Mazars Group, the accounting firm used by crypto giant Binance Holdings and other crypto exchanges for proof-of-reserves statements, has paused all work for cryptocurrency firms.
The Paris-based auditing firm said it had suspended work for cryptocurrency companies because of indications that markets have not been reassured by the “proof-of-reserves” reports it has published so far, Bloomberg reported on Saturday, citing a statement from the company.
The firm was also concerned about intense media scrutiny, the statement said.
Mazars, which was hired in November by Binance to perform a proof-of-reserves check on its Bitcoin holdings, found that the exchange's reserves on a single day in late November were over-collateralised, as per media reports.
Mazars later deleted the webpage containing a report published on December 7, on the check.
The latest development comes as the industry faces a crisis of confidence after popular crypto exchange FTX filed for bankruptcy last month.
FTX filed for bankruptcy protection in the US on November 11 in the highest-profile cryptocurrency exchange failure to date, after traders pulled $6 billion from the platform in three days.
Many crypto exchanges have seen revenue slump as trading activity fell off in recent months with crypto prices plunging.
Higher interest rates and worries about an economic downturn have roiled cryptocurrencies as investors flee risky assets.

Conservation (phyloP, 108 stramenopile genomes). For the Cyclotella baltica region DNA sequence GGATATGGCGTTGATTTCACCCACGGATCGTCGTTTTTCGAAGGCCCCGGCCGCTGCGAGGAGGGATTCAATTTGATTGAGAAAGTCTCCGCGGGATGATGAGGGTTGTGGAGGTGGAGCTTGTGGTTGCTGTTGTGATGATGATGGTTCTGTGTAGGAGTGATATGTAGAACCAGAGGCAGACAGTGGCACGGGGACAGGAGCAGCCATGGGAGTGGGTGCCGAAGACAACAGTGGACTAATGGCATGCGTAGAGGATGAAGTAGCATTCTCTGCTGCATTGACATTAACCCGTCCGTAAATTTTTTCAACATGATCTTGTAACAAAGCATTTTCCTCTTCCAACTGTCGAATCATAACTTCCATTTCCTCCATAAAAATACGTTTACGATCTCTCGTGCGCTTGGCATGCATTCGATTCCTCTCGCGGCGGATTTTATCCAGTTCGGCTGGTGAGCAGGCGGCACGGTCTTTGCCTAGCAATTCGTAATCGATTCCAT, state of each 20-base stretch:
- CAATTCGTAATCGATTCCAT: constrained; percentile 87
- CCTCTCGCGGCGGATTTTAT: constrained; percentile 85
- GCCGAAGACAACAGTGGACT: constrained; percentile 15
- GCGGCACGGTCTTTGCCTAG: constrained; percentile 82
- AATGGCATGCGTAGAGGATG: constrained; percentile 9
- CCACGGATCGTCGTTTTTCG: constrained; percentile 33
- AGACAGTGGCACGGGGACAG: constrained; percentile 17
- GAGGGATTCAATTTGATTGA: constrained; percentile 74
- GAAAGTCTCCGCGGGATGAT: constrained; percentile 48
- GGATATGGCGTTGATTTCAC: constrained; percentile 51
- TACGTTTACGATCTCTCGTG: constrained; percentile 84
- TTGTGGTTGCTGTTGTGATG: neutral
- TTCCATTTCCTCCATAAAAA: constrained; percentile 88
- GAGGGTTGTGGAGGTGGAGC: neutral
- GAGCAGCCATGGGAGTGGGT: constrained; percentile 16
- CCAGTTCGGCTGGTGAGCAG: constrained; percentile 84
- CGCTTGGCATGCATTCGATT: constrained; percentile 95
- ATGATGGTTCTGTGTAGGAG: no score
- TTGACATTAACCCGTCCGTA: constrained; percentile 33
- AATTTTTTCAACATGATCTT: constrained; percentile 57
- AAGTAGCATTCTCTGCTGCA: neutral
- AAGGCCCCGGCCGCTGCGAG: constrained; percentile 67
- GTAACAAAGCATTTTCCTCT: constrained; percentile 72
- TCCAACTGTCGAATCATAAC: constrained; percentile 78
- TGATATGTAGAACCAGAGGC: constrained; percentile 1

Earlier this month, cryptocurrency exchange Kraken said it was laying off 30 per cent of its workforce amid the fallout from this year’s digital asset market meltdown.
“We’re reducing our global workforce by approximately 1,100 people, or 30 per cent, in order to adapt to current market conditions,” the company said.
Bitcoin, the world’s largest digital currency, plunged from a record high of about $68,000 last year to trade at $16,719.50 on Sunday.
Cryptocurrency trading platform Coinbase reported a $545 million net loss in the third quarter, from $406 million of net income in the same period last year.
The company’s revenue dropped 53.3 per cent to $576 million in the three-month period.
Global crypto adoption levelled off in the past year after growing consistently since mid-2019, according to a report by blockchain data platform Chainalysis.
However, it has remained well above its pre-bull market levels in 2019, the research found.
The Middle East and North Africa is the fastest-growing cryptocurrency market in the world, accounting for 9.2 per cent of global digital currency transactions from July 2021 to June 2022, the report said.
Individual investors in the Mena region received $566 billion in cryptocurrencies during the period, an annual increase of 48 per cent.
Turkey was the largest cryptocurrency market in the Mena region, with its citizens having received $192 billion. However, this represented slower yearly growth of 10.5 per cent, compared with other countries in the region, the report said.